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Promoting Peace in Our Community: NAJGA's Gardens for Peace

With August being international peace month, we want to highlight one of our newer editions to our annual calendar of festivities: Gardens for Peace.

A participant raking our karesasui with Garden Curator, Ben Schrepf (2021).
A participant raking our karesasui with Garden Curator, Ben Schrepf (2021).

Gardens for Peace (also known as G4P) is an annual project created by the North American Japanese Garden Association. This annual project, inaugurated in 2021, brings communities together within Japanese gardens to promote peace through various activities.

A student painting 'heiwa' using a calligraphy set.
A student painting 'heiwa' using a calligraphy set (2021).

To understand the inspiration for Gardens for Peace, we have to understand the origin of many North American Japanese gardens. After the turmoil of World War II, Japanese gardens in North America emerged as symbols of healing and unity. They weren't just spaces with lush greenery and flowing water – they became living connections between sister cities initiatives, like the bond between Phoenix and Himeji. These gardens cultivated cultural exchange and friendship, acting as bridges to mend differences and encourage global teamwork. Over time, they transformed into places of learning, tranquility, and community bonding.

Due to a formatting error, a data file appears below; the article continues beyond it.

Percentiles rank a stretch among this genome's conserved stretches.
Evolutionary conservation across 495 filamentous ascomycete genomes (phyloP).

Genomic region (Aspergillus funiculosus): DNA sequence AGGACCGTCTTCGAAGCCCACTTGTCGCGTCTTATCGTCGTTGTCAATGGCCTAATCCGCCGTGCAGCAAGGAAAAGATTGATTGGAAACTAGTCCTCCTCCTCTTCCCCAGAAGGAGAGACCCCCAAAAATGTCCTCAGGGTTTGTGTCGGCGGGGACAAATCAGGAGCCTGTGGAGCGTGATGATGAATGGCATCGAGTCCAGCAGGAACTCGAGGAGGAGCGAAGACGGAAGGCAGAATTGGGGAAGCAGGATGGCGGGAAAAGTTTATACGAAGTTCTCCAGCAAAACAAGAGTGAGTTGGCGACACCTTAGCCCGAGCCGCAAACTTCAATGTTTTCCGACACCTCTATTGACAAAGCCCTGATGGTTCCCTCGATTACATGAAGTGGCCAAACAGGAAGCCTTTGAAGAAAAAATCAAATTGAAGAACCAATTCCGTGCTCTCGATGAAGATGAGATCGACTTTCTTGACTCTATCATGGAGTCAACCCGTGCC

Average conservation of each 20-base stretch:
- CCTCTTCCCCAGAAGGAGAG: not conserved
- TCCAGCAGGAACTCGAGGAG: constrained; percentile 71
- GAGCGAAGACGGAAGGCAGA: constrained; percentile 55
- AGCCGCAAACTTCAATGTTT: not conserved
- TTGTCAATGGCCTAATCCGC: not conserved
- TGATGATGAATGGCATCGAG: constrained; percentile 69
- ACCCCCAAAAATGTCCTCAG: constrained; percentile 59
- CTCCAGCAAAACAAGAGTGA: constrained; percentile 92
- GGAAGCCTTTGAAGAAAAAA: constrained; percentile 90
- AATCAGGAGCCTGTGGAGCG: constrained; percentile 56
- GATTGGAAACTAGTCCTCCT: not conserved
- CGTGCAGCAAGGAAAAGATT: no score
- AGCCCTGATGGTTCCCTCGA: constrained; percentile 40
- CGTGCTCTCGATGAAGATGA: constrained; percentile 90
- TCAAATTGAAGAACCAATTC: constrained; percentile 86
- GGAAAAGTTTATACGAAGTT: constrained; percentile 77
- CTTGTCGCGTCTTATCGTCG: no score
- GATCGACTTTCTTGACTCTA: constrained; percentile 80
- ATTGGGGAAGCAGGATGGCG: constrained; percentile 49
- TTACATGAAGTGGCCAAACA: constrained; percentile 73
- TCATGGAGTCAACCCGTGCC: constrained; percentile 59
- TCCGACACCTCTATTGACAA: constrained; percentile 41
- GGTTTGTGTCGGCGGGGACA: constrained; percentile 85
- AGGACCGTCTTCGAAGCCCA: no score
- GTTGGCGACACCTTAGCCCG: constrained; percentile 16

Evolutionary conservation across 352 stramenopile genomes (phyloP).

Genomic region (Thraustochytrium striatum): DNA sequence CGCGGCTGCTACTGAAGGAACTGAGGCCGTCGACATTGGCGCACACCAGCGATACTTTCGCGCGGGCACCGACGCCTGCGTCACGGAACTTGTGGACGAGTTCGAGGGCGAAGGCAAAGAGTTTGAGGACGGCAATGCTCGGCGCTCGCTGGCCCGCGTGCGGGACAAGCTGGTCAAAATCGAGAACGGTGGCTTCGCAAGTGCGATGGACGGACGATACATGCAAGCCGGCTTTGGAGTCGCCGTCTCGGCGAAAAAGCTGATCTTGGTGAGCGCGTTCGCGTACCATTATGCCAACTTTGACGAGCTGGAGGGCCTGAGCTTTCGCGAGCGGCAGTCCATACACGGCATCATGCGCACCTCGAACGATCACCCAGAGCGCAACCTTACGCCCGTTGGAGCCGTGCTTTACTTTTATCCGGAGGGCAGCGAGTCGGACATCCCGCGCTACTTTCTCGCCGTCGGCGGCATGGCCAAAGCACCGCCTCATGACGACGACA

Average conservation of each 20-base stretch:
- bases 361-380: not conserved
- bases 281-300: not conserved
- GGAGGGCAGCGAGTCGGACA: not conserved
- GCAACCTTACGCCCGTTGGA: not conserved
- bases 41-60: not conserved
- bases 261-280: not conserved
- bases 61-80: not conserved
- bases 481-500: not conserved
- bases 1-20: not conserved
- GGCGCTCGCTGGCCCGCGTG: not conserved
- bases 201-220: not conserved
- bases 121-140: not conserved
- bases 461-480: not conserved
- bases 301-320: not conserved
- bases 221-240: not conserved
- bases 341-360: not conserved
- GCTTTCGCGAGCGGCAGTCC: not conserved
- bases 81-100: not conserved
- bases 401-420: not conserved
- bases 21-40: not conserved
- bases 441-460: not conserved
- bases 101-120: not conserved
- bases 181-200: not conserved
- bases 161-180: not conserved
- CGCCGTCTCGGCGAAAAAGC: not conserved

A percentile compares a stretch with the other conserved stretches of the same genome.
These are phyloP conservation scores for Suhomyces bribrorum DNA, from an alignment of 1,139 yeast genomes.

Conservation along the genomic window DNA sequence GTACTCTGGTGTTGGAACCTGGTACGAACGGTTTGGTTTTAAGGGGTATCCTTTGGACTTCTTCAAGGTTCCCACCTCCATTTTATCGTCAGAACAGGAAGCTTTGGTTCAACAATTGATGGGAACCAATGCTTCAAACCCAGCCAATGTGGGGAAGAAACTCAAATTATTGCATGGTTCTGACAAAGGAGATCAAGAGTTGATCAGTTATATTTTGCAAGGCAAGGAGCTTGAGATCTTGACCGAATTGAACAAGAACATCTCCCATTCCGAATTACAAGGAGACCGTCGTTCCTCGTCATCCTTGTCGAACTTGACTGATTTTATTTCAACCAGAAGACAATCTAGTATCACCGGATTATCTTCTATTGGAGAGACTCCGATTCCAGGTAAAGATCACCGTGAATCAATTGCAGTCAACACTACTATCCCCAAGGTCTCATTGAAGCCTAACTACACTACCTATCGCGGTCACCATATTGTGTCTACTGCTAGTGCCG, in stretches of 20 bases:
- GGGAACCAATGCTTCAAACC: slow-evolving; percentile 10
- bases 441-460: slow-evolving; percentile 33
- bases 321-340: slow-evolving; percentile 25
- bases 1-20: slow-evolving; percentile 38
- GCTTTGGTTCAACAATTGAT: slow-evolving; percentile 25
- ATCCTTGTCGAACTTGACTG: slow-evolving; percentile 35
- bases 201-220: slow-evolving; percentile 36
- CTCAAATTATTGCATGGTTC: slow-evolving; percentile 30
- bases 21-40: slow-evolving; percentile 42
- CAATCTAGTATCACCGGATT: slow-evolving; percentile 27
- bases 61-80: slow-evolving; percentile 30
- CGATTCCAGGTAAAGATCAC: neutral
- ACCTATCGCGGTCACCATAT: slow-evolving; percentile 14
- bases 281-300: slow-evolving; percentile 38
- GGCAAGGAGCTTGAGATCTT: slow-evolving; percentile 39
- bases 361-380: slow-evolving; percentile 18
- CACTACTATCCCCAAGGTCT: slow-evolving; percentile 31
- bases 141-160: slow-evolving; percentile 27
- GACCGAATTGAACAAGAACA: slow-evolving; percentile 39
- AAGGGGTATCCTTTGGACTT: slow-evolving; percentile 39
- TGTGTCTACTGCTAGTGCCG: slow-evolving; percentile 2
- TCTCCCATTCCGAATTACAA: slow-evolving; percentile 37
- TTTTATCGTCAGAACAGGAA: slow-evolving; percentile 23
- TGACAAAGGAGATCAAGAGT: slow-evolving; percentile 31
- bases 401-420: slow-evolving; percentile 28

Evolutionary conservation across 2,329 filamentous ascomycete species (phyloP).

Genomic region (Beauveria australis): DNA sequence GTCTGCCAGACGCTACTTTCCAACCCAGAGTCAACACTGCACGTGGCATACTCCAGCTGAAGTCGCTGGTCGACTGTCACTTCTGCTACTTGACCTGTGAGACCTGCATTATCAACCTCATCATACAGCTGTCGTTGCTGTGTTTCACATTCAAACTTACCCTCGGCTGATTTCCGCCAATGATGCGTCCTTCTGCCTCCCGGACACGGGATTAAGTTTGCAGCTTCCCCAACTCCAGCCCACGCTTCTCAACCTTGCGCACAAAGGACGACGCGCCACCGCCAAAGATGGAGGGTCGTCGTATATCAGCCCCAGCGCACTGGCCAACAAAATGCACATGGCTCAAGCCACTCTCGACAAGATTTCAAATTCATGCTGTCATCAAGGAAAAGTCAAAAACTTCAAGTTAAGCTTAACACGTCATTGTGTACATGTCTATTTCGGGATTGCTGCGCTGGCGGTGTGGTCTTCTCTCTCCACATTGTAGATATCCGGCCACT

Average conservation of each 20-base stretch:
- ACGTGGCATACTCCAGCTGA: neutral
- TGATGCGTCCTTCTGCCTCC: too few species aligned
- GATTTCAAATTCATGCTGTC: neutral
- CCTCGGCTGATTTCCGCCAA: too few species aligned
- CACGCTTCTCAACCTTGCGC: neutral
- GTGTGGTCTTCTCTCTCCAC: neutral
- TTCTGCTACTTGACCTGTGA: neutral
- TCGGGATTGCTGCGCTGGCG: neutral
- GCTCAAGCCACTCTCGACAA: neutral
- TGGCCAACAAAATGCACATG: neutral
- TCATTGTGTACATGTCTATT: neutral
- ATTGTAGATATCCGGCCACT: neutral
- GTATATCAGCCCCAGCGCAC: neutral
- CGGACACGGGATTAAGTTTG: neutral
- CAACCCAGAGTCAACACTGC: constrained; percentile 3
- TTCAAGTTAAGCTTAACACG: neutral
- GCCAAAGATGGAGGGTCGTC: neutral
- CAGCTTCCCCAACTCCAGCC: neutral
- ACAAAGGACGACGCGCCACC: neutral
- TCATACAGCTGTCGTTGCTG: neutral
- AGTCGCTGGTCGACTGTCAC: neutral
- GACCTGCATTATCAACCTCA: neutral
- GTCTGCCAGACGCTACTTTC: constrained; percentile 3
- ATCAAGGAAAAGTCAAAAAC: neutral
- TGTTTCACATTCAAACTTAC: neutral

With this in mind, Gardens for Peace's project celebrates the very ideals these gardens stand for. Both public and private gardens linked with NAJGA participate annually in this project, all working towards a shared goal: spreading the message of world peace. The heart of this initiative involves creating a peace pattern in each garden's karesansui, designed by the Hiroshima based artist Mrs. Toshiko Tanaka. Tanaka is a strong advocate for peace and a survivor of the atomic bombing in Hiroshima, making her design that much more impactful.

Toshio Tanaka's 'heiwa.'
Toshio Tanaka's 'heiwa.'

Mrs. Toshiko Tanaka's creation, called "heiwa" meaning peace in Japanese, is an abstract look at the hiragana that make up heiwa (へいわ ). Her rendition creates a beautiful piece of art, and something that can be easily raked into dry gardens. When people come together rake the sand to form the heiwa pattern, it's not just about making something beautiful. It's about coming together, having conversations about peace, and realizing the importance of working as a team.

A participant raking the karesansui (2022).
A participant raking the karesansui (2022).

Every year, Gardens for Peace shines as a reminder that nature, art, and culture can heal wounds and build bridges across the globe. This project, nurtured by the North American Japanese Garden Association, is a living testament to the incredible legacy of Japanese gardens on our communities. With every rake stroke, we're not just creating a design; we're working to creating a kinder world. The heiwa pattern becomes a ripple of hope, reminding us that peace is within reach when we all come together to nurture it.

Learn more about our upcoming Gardens for Peace event here:

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